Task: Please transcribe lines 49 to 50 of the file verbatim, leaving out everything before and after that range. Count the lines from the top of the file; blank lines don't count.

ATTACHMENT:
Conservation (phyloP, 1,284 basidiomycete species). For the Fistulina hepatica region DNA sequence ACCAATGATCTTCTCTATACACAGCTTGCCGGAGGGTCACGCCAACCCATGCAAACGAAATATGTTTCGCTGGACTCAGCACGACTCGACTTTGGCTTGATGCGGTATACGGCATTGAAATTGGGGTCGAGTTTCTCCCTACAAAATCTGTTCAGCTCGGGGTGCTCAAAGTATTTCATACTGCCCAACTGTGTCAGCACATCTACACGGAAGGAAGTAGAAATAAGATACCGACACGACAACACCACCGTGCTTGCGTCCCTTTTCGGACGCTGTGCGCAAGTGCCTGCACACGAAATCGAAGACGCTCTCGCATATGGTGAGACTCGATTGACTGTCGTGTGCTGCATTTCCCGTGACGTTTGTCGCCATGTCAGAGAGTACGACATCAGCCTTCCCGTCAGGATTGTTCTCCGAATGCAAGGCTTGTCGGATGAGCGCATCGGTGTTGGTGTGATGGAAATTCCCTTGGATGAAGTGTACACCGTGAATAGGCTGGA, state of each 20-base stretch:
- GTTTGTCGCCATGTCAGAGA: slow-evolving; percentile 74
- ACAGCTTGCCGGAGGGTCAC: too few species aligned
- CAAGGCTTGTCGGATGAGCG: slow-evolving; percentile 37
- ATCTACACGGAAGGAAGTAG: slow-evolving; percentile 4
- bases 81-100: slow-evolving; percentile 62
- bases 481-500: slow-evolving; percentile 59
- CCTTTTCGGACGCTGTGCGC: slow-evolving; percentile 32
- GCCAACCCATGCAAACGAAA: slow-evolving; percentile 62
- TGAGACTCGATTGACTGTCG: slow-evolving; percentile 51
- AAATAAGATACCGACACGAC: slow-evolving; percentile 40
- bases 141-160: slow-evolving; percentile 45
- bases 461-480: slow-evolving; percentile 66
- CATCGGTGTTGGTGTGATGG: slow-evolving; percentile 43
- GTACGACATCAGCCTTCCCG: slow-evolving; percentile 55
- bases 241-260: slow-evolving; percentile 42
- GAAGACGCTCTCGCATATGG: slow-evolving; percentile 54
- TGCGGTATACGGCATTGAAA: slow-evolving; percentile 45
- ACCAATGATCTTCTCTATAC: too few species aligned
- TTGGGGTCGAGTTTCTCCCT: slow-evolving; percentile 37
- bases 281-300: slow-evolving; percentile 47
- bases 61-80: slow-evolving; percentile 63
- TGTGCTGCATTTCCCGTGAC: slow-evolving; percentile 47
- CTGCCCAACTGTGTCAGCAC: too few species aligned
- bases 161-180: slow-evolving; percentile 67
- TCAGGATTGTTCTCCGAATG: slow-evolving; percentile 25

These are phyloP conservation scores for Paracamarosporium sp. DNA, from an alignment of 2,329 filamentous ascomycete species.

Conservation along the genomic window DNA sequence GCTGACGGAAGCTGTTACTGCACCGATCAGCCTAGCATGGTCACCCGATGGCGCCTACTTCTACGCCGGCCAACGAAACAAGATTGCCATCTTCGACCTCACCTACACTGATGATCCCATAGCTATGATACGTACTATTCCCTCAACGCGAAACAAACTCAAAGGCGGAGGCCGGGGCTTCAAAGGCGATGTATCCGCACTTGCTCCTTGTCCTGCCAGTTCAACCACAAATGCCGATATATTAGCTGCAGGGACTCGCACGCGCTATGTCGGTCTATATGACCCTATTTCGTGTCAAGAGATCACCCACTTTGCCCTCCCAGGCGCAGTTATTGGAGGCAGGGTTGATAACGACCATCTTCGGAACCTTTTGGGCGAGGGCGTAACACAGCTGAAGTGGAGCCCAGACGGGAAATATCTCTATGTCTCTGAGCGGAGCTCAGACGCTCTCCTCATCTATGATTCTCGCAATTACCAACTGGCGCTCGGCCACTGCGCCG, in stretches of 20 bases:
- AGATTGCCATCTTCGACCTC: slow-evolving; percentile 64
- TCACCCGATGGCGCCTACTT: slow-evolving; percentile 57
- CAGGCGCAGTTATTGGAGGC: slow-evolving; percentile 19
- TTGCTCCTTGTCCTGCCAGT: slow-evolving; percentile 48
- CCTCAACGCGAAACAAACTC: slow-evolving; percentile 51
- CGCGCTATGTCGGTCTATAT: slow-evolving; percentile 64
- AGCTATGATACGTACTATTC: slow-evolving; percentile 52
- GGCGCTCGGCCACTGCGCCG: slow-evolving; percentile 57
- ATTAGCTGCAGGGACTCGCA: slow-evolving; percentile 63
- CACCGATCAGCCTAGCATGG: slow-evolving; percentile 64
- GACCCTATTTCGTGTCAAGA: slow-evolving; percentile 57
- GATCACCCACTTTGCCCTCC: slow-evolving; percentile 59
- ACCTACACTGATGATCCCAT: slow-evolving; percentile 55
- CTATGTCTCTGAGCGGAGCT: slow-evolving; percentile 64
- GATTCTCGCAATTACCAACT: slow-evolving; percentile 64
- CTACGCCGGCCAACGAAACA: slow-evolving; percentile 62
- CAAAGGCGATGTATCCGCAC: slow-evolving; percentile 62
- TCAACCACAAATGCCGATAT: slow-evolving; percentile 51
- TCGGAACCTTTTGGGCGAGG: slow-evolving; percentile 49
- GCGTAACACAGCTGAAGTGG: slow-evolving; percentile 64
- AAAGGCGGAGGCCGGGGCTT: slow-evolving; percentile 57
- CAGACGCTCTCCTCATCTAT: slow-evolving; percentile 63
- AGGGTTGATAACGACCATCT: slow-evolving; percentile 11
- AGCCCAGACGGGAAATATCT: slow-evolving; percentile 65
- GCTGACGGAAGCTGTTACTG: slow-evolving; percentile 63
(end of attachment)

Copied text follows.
- AAAGGCGGAGGCCGGGGCTT: slow-evolving; percentile 57
- CAGACGCTCTCCTCATCTAT: slow-evolving; percentile 63